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Page 3 of Address to the people of Kentucky on the subject of emancipation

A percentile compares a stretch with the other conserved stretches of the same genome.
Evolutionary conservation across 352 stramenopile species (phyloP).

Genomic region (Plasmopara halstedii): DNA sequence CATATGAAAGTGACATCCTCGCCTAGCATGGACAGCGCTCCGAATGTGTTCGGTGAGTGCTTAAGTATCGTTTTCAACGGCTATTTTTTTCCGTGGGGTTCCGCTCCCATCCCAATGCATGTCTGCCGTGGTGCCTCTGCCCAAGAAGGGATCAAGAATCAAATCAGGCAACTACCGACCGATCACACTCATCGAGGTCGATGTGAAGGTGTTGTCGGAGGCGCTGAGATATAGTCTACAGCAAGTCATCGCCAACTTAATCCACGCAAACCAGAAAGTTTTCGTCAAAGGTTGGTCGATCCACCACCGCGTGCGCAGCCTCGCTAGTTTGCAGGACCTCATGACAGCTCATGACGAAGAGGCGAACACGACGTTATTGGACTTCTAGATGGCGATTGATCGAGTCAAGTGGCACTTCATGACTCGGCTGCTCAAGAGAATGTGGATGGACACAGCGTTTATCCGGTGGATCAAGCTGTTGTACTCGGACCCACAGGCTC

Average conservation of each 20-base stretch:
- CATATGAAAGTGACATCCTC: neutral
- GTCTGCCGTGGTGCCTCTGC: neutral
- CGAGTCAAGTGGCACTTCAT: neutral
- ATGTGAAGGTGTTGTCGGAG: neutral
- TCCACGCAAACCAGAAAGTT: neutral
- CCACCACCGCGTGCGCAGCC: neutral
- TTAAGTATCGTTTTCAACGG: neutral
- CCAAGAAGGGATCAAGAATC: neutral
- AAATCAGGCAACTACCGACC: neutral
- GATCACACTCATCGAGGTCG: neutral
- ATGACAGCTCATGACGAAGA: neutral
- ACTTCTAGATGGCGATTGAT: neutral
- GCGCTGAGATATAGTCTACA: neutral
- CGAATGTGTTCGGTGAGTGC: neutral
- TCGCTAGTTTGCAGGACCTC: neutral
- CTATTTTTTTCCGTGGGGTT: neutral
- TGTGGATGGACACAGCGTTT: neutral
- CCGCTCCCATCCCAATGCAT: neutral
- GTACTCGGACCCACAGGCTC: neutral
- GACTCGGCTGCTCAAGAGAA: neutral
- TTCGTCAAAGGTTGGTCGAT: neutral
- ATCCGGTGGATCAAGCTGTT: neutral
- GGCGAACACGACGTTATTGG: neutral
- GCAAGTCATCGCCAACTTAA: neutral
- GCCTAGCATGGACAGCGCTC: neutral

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3 can be adopted, however wise and liberal ln its atitution soobnioxiouaasslaver) Shallour ow n features. We have accounts of great public experience, and the opinions of the wisest and meetings held to promote the cause of education, I est men of the present and pa generations be but nothing will be done, because nothing can o be availably done, until ourpeople see a disposi- entirely disregarded in the settlement of this tion manifested to get rid of the slaves which question, or shall we fold our arms in quiet in- have the effect, like a deadly pestilence, of driv- difference and permit the great question of the ing the people as far off' as they can possibly ae o rsiguo sfrdlbrto n get." age, now pressing upon us for deliberation anal John H. Pleasants, also a distinguished Vir- decision, togo by default Fellow-citizens,these ginian, thus writes: are important questions which force themselves "Nocommunity can greatly flourish and pros- upon our attention attthe present juncture, and per where its youth are brought up in idleness, which in one way or the other WE MUST ANSAVES1. and to regard manual labor and the mechanic Webelieve that slavery is a positive evil view- trades as dishonorable, because slaves axe em- ployed todo the manual labor of the community: ed in all its aspects, and we feel it due to those This is the great and clinging curse of slavery! who differ from us on this question to enumerate It enervates and effeminates the youth of the the facts upon which this belief is based. We Republic: It causes them to rely at every turn, desire to win over to our views those who honest- even to the bringing of a pitcher of water from the well, or brushing their shoes, upon a negro, ly and sincerely differ from us, and we therefore instead of upon themselves: The grow up worth. ask a candid examination of the facts and sta- less in energy, and helpless, and when their tistics we are about to offer. patrimony is squandered, as it is almost sure to Increase of population in a State depends be, from the habits of idleness and extravagance engendered by the existence of slavery, they be- upon increase in the means of living; and is, come drones here, or emigrate to the West to therefore, the most certain measure of public seek the fortune they rarely or never find, and and private prosperity. Whenever the three great neverdeserve to find." branches of productive industry, agriculture, Judge Robertson in a speech which he deliver- manufactures and commerce, or any of them, ed in the last Legislature of Ky., says: continue to yield increasing products, the popu- "Slavery in Kentucky is a social and moral lation will increase at the same rate; because evil." Mr. Clay, in his late letter to R. P!ndell, says: then industry produces a surplus beyond the "Kentucky enjoys high respect and honorable present wants of the people, and more families consideration throughout the Union and through- can be supported. This is the general rule-the out the civilized world; but, in my humble opin- exceptions to it can only be temporary in their ion, no title which she has to the esteem and ad- miration of mankind, no deeds of her former occurrence. glory, would equal, in greatness and grandeur, In this country, where emigration to new that of being the pioneer State in removing from countries is so easy, whenever the means of liv- her soil every trace of human slavery, and in es- ing fail in their native place, the people are sure tablishing the descendants of Africa, within her t jurisdiction, in the native land of their forefath- to relieve themselves by emigration. Without ers." some pressure of the sort, attachment to their These, fellow-citizens, are, for the most part, native land is ordinarily sufficient to prevent the opinions of our conscript fathers-as such men from emigrating; indeed, it is a maxim with they commend themselves to our approval. We all political writers that if the wages of labor in believe them correct. And now, after fifty \ ears any coun-ry be such as to enable the poor experience of the evils of slavery, when we are classes of people to live with tolerable comfor about framing a new organic law, under which they Wvil not emigrate. the interests of all the citizens of the State are We may therefore lay it down as a general to be protected, should we be acting wisely, by rule, that the quantity of emigration from a deliberately using our influence to perpetuate a State is a pretty accurate index of its compara- known evil We are now acting for future gen- tive prosperity. If few leave it, we may justly erations-we are to promulgate the oiganic law infer that its industry is thriving-sufficientlyso under which ourchildren and our children's chil- to support the natural increase of its population, dren are to live and act Should we then be and to make nearly all contented at home. But faithful to ourselves or to them, or should we be if a large and perpetual stream of emigrants is acting faithfully toward our beloved Common- pouring out of it in search of better fbrtune else- wealth., in deliberately engrafting on that organ- where, it is an infallable symptom of one of two ic law a provision which will perpetuate an in- things; either that the country has no more